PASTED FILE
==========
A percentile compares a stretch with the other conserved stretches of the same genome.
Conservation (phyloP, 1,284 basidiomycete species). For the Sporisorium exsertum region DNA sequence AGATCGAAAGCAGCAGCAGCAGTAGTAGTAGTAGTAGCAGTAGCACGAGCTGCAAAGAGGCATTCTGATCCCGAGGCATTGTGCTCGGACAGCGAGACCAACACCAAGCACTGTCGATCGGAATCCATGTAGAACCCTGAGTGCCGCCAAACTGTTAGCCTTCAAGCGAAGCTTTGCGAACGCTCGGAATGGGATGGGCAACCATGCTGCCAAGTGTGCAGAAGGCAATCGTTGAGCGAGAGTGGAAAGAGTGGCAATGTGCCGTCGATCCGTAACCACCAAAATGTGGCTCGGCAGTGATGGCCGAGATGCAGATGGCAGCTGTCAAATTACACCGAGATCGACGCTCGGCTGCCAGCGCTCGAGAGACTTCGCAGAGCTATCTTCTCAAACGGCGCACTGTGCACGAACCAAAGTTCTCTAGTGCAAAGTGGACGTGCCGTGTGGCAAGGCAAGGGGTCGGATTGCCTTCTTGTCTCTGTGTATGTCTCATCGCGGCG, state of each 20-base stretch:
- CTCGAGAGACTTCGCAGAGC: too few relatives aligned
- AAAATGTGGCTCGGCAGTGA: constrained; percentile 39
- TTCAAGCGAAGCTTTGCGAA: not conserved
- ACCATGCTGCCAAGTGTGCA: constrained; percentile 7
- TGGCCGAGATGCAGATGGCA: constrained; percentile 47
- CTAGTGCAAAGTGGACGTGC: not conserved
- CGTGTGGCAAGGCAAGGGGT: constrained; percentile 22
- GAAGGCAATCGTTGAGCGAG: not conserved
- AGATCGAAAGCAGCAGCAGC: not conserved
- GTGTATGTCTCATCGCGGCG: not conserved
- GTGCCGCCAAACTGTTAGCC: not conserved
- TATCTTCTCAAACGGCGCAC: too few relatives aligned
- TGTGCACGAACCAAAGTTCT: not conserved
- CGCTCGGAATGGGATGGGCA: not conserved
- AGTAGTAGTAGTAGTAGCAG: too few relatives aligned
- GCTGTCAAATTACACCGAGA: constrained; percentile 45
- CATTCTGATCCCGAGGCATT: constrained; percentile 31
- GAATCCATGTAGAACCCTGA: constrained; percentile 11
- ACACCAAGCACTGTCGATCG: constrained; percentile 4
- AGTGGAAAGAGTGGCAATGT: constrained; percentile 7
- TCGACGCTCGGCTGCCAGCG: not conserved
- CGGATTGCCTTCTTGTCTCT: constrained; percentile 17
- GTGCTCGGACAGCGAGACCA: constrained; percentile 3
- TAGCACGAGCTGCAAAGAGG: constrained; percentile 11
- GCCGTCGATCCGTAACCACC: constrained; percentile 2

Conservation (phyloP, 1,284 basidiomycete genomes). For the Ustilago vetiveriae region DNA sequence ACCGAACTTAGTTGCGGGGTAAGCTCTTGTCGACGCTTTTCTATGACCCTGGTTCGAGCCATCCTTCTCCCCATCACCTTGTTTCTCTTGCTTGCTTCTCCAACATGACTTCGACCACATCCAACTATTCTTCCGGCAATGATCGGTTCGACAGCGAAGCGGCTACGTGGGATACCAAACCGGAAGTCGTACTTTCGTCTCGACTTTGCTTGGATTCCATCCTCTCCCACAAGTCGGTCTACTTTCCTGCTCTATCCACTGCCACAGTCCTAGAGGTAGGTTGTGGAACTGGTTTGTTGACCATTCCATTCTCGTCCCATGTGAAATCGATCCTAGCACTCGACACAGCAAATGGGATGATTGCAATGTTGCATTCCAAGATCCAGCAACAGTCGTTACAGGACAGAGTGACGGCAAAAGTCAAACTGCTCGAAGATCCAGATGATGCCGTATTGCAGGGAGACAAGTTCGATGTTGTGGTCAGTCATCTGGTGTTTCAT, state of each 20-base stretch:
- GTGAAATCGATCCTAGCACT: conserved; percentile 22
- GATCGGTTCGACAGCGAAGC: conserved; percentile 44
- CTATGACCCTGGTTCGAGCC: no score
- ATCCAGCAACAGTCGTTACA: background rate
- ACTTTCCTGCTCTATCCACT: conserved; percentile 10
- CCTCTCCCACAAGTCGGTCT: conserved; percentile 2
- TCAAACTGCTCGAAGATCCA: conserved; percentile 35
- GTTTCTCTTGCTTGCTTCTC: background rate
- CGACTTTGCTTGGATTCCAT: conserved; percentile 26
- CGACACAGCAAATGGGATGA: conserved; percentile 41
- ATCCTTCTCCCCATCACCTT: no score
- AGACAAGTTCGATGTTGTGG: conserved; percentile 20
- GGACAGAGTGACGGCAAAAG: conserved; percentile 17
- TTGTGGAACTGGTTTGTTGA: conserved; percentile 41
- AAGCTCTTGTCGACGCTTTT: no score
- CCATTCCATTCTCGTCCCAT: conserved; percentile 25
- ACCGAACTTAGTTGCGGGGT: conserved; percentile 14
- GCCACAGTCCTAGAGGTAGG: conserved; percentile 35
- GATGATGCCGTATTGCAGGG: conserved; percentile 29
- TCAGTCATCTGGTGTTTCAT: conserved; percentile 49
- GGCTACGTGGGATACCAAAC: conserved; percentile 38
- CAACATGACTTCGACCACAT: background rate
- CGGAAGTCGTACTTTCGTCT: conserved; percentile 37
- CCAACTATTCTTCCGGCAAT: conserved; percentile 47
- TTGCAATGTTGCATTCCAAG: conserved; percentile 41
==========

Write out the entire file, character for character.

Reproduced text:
A percentile compares a stretch with the other conserved stretches of the same genome.
Conservation (phyloP, 1,284 basidiomycete species). For the Sporisorium exsertum region DNA sequence AGATCGAAAGCAGCAGCAGCAGTAGTAGTAGTAGTAGCAGTAGCACGAGCTGCAAAGAGGCATTCTGATCCCGAGGCATTGTGCTCGGACAGCGAGACCAACACCAAGCACTGTCGATCGGAATCCATGTAGAACCCTGAGTGCCGCCAAACTGTTAGCCTTCAAGCGAAGCTTTGCGAACGCTCGGAATGGGATGGGCAACCATGCTGCCAAGTGTGCAGAAGGCAATCGTTGAGCGAGAGTGGAAAGAGTGGCAATGTGCCGTCGATCCGTAACCACCAAAATGTGGCTCGGCAGTGATGGCCGAGATGCAGATGGCAGCTGTCAAATTACACCGAGATCGACGCTCGGCTGCCAGCGCTCGAGAGACTTCGCAGAGCTATCTTCTCAAACGGCGCACTGTGCACGAACCAAAGTTCTCTAGTGCAAAGTGGACGTGCCGTGTGGCAAGGCAAGGGGTCGGATTGCCTTCTTGTCTCTGTGTATGTCTCATCGCGGCG, state of each 20-base stretch:
- CTCGAGAGACTTCGCAGAGC: too few relatives aligned
- AAAATGTGGCTCGGCAGTGA: constrained; percentile 39
- TTCAAGCGAAGCTTTGCGAA: not conserved
- ACCATGCTGCCAAGTGTGCA: constrained; percentile 7
- TGGCCGAGATGCAGATGGCA: constrained; percentile 47
- CTAGTGCAAAGTGGACGTGC: not conserved
- CGTGTGGCAAGGCAAGGGGT: constrained; percentile 22
- GAAGGCAATCGTTGAGCGAG: not conserved
- AGATCGAAAGCAGCAGCAGC: not conserved
- GTGTATGTCTCATCGCGGCG: not conserved
- GTGCCGCCAAACTGTTAGCC: not conserved
- TATCTTCTCAAACGGCGCAC: too few relatives aligned
- TGTGCACGAACCAAAGTTCT: not conserved
- CGCTCGGAATGGGATGGGCA: not conserved
- AGTAGTAGTAGTAGTAGCAG: too few relatives aligned
- GCTGTCAAATTACACCGAGA: constrained; percentile 45
- CATTCTGATCCCGAGGCATT: constrained; percentile 31
- GAATCCATGTAGAACCCTGA: constrained; percentile 11
- ACACCAAGCACTGTCGATCG: constrained; percentile 4
- AGTGGAAAGAGTGGCAATGT: constrained; percentile 7
- TCGACGCTCGGCTGCCAGCG: not conserved
- CGGATTGCCTTCTTGTCTCT: constrained; percentile 17
- GTGCTCGGACAGCGAGACCA: constrained; percentile 3
- TAGCACGAGCTGCAAAGAGG: constrained; percentile 11
- GCCGTCGATCCGTAACCACC: constrained; percentile 2

Conservation (phyloP, 1,284 basidiomycete genomes). For the Ustilago vetiveriae region DNA sequence ACCGAACTTAGTTGCGGGGTAAGCTCTTGTCGACGCTTTTCTATGACCCTGGTTCGAGCCATCCTTCTCCCCATCACCTTGTTTCTCTTGCTTGCTTCTCCAACATGACTTCGACCACATCCAACTATTCTTCCGGCAATGATCGGTTCGACAGCGAAGCGGCTACGTGGGATACCAAACCGGAAGTCGTACTTTCGTCTCGACTTTGCTTGGATTCCATCCTCTCCCACAAGTCGGTCTACTTTCCTGCTCTATCCACTGCCACAGTCCTAGAGGTAGGTTGTGGAACTGGTTTGTTGACCATTCCATTCTCGTCCCATGTGAAATCGATCCTAGCACTCGACACAGCAAATGGGATGATTGCAATGTTGCATTCCAAGATCCAGCAACAGTCGTTACAGGACAGAGTGACGGCAAAAGTCAAACTGCTCGAAGATCCAGATGATGCCGTATTGCAGGGAGACAAGTTCGATGTTGTGGTCAGTCATCTGGTGTTTCAT, state of each 20-base stretch:
- GTGAAATCGATCCTAGCACT: conserved; percentile 22
- GATCGGTTCGACAGCGAAGC: conserved; percentile 44
- CTATGACCCTGGTTCGAGCC: no score
- ATCCAGCAACAGTCGTTACA: background rate
- ACTTTCCTGCTCTATCCACT: conserved; percentile 10
- CCTCTCCCACAAGTCGGTCT: conserved; percentile 2
- TCAAACTGCTCGAAGATCCA: conserved; percentile 35
- GTTTCTCTTGCTTGCTTCTC: background rate
- CGACTTTGCTTGGATTCCAT: conserved; percentile 26
- CGACACAGCAAATGGGATGA: conserved; percentile 41
- ATCCTTCTCCCCATCACCTT: no score
- AGACAAGTTCGATGTTGTGG: conserved; percentile 20
- GGACAGAGTGACGGCAAAAG: conserved; percentile 17
- TTGTGGAACTGGTTTGTTGA: conserved; percentile 41
- AAGCTCTTGTCGACGCTTTT: no score
- CCATTCCATTCTCGTCCCAT: conserved; percentile 25
- ACCGAACTTAGTTGCGGGGT: conserved; percentile 14
- GCCACAGTCCTAGAGGTAGG: conserved; percentile 35
- GATGATGCCGTATTGCAGGG: conserved; percentile 29
- TCAGTCATCTGGTGTTTCAT: conserved; percentile 49
- GGCTACGTGGGATACCAAAC: conserved; percentile 38
- CAACATGACTTCGACCACAT: background rate
- CGGAAGTCGTACTTTCGTCT: conserved; percentile 37
- CCAACTATTCTTCCGGCAAT: conserved; percentile 47
- TTGCAATGTTGCATTCCAAG: conserved; percentile 41